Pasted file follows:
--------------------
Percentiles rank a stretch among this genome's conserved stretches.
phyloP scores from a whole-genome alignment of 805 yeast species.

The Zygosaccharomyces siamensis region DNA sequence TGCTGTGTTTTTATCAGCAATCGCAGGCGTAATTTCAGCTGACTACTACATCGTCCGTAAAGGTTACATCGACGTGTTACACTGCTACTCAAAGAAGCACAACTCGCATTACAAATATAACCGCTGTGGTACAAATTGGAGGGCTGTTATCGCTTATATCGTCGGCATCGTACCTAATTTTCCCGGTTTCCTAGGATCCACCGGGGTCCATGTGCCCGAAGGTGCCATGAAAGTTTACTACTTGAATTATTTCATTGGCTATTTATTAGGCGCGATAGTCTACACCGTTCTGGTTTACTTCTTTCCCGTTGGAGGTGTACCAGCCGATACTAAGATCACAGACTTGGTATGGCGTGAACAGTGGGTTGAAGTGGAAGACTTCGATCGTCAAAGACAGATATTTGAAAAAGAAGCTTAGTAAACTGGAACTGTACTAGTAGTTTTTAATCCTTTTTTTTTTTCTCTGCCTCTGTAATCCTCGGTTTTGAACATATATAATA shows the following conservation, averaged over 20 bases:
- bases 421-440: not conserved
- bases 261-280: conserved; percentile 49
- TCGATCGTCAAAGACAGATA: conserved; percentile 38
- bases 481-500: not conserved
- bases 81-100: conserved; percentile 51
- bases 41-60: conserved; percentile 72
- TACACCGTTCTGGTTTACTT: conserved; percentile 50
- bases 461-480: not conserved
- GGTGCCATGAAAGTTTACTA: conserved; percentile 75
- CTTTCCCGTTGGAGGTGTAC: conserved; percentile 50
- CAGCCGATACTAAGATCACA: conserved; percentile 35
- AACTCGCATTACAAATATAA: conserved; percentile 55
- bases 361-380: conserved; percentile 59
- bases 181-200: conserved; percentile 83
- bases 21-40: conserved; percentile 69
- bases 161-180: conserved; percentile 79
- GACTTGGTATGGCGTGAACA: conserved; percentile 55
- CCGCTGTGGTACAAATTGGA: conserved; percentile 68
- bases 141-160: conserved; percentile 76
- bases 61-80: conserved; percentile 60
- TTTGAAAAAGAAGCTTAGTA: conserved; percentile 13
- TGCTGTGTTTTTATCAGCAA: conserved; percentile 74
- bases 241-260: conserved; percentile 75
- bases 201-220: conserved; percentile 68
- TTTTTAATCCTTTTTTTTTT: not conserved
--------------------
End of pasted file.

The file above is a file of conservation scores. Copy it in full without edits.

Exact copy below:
Percentiles rank a stretch among this genome's conserved stretches.
phyloP scores from a whole-genome alignment of 805 yeast species.

The Zygosaccharomyces siamensis region DNA sequence TGCTGTGTTTTTATCAGCAATCGCAGGCGTAATTTCAGCTGACTACTACATCGTCCGTAAAGGTTACATCGACGTGTTACACTGCTACTCAAAGAAGCACAACTCGCATTACAAATATAACCGCTGTGGTACAAATTGGAGGGCTGTTATCGCTTATATCGTCGGCATCGTACCTAATTTTCCCGGTTTCCTAGGATCCACCGGGGTCCATGTGCCCGAAGGTGCCATGAAAGTTTACTACTTGAATTATTTCATTGGCTATTTATTAGGCGCGATAGTCTACACCGTTCTGGTTTACTTCTTTCCCGTTGGAGGTGTACCAGCCGATACTAAGATCACAGACTTGGTATGGCGTGAACAGTGGGTTGAAGTGGAAGACTTCGATCGTCAAAGACAGATATTTGAAAAAGAAGCTTAGTAAACTGGAACTGTACTAGTAGTTTTTAATCCTTTTTTTTTTTCTCTGCCTCTGTAATCCTCGGTTTTGAACATATATAATA shows the following conservation, averaged over 20 bases:
- bases 421-440: not conserved
- bases 261-280: conserved; percentile 49
- TCGATCGTCAAAGACAGATA: conserved; percentile 38
- bases 481-500: not conserved
- bases 81-100: conserved; percentile 51
- bases 41-60: conserved; percentile 72
- TACACCGTTCTGGTTTACTT: conserved; percentile 50
- bases 461-480: not conserved
- GGTGCCATGAAAGTTTACTA: conserved; percentile 75
- CTTTCCCGTTGGAGGTGTAC: conserved; percentile 50
- CAGCCGATACTAAGATCACA: conserved; percentile 35
- AACTCGCATTACAAATATAA: conserved; percentile 55
- bases 361-380: conserved; percentile 59
- bases 181-200: conserved; percentile 83
- bases 21-40: conserved; percentile 69
- bases 161-180: conserved; percentile 79
- GACTTGGTATGGCGTGAACA: conserved; percentile 55
- CCGCTGTGGTACAAATTGGA: conserved; percentile 68
- bases 141-160: conserved; percentile 76
- bases 61-80: conserved; percentile 60
- TTTGAAAAAGAAGCTTAGTA: conserved; percentile 13
- TGCTGTGTTTTTATCAGCAA: conserved; percentile 74
- bases 241-260: conserved; percentile 75
- bases 201-220: conserved; percentile 68
- TTTTTAATCCTTTTTTTTTT: not conserved